After my wife and I had finished our rides, we enjoyed the festivities. We had two meal tickets, a soft drink ticket, and two tickets for a pint of Lagunitas IPA, each! There were four food carts to choose from, and a yogurt stand. The Specialized Museum and wind tunnel were open. The museum included two of Ned Overend's winning mountain bikes. There was a fitting exhibition and exhibitions from local vendors. It was a marvelous day!
The biggest surprise came on Monday when the results for the KOMs were posted online. I was 6th overall. Specialized employees aren't allowed to accept prizes from the event so I got the 2nd place prize of an S-works Prevail helmet.
Sunday, May 21st - Red Kite Criterium, Livermore
David Allen, whom some of you have met on Wednesday, invited me to join him in the Masters 35+ 1/2/3s. Fortunately, I replied yes before I had done the 90 miles. He advised me to enter the Open 2/3s too - "It's great speed training to do two crits back to back!" Amen to that, David!
We arrived in Livermore got our numbers and warmed up. My legs felt okay, warming up! This was to be my first race as a 3. I was exited and a little anxious. About 30 of us lined up for the start. David had advised me to sit in between 10th and 15th place. He added that if I felt good with 5 to go I should make a move then. "Fat chance of that," I thought.
The whistle blew, away we went! The pace was fast, consistently faster than my dear old fours, much faster! A break of about six got away after a few laps. The biggest teams in the race were well represented so didn't want to work. However, the pace was kept very fast with David and another couple of riders working to pull them back. The pace was strong enough that people were dropping off the back. We ended up being a group of 9. I would have helped out trying to pull the breakaway back but didn't know if I would have the energy to stay in it. With six laps to go, I realized I was feeling pretty good. As we went into the back stretch, the pace slowed. I made a hard effort and powered to the front. I dropped everyone but only stayed ahead for about half a lap. I had the strength for a bit of a go, but not enough to really make something stick.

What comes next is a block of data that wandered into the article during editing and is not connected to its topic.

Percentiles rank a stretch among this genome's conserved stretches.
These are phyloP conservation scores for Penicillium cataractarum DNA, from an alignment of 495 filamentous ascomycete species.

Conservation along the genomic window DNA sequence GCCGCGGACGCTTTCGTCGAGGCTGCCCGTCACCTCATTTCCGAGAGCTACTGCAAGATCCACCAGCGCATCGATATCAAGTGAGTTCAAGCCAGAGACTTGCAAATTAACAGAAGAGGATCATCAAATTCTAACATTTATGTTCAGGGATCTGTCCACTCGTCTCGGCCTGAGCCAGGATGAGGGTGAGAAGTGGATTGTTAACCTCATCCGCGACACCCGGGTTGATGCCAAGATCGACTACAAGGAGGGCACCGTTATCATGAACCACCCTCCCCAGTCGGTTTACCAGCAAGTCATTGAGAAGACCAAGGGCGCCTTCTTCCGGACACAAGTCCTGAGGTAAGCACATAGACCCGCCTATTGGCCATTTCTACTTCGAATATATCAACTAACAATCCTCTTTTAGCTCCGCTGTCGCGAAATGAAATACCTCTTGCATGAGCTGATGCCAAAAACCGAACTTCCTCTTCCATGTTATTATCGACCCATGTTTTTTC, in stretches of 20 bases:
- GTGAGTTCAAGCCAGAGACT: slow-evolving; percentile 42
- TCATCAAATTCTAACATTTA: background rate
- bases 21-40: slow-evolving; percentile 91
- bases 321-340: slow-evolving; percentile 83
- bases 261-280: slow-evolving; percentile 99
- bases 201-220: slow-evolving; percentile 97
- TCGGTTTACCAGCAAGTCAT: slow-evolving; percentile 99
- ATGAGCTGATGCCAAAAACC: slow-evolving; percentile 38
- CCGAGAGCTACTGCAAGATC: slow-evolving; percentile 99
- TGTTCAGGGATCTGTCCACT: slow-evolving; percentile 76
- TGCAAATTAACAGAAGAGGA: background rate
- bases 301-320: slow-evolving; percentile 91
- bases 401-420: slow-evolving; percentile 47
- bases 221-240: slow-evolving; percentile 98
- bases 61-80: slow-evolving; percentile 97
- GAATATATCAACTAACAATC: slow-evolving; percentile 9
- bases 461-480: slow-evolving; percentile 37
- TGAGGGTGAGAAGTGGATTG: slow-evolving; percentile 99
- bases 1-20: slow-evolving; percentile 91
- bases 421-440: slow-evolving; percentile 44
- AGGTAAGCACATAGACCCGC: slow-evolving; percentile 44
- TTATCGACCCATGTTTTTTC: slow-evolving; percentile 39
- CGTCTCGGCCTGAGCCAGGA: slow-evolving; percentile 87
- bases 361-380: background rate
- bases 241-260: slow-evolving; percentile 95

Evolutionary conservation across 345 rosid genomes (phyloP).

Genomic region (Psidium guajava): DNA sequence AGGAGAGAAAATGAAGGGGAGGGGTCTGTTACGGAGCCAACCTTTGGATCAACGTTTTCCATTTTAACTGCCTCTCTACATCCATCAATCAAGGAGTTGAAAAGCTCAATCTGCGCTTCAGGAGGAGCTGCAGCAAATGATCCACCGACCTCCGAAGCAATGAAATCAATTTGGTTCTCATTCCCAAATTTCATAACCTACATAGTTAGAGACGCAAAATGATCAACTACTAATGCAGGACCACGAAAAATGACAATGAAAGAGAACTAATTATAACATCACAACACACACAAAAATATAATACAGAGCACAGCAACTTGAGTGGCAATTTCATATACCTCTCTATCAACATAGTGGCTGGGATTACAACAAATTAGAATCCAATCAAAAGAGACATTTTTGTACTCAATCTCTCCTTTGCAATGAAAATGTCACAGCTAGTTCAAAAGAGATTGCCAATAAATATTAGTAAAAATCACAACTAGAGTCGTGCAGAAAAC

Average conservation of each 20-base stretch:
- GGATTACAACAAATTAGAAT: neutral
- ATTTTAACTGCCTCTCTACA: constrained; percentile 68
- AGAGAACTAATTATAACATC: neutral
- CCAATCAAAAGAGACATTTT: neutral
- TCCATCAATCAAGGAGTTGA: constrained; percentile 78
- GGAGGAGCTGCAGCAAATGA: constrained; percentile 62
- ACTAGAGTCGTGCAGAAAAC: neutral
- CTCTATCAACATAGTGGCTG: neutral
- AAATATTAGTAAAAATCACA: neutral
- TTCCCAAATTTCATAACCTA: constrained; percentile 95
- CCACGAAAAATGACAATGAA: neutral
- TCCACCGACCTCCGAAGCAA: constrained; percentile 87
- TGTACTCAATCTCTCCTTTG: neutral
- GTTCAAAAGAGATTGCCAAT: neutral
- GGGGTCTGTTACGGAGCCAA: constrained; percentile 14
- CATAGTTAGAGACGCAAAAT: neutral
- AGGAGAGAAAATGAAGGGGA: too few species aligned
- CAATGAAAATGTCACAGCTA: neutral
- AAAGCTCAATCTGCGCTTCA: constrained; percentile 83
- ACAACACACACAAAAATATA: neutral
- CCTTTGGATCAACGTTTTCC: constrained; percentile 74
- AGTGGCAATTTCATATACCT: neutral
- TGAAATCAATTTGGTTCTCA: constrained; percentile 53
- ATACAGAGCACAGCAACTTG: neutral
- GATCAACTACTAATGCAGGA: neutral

The breakaway stuck. I ended up finishing with the main group. Although I didn't have the finish in the last 400 meters, I felt really happy with the result. I had hung in their with the big boys and even had a go. Our average speed was 27mph. This gave me a lot of confidence for my next venture with the big boys!
The Open 2/3s was slower - an average of 25mph. I sat in at the back drafting and resting until about 8 laps to go. I then moved up and made a few attacks, I felt good. The only mistake I made was not going with a guy who I saw gearing up for a move. He ended up finishing in the top five and I could so easily have been with him. In the final surge, I got boxed-in. I ended up finishing with the pack but I felt content with the race and confident for my future races in this category.
No podiums, not much glory, but what a great weekend of cycling. I really enjoyed it. It was a kind of prologue into the next stage of my racing career.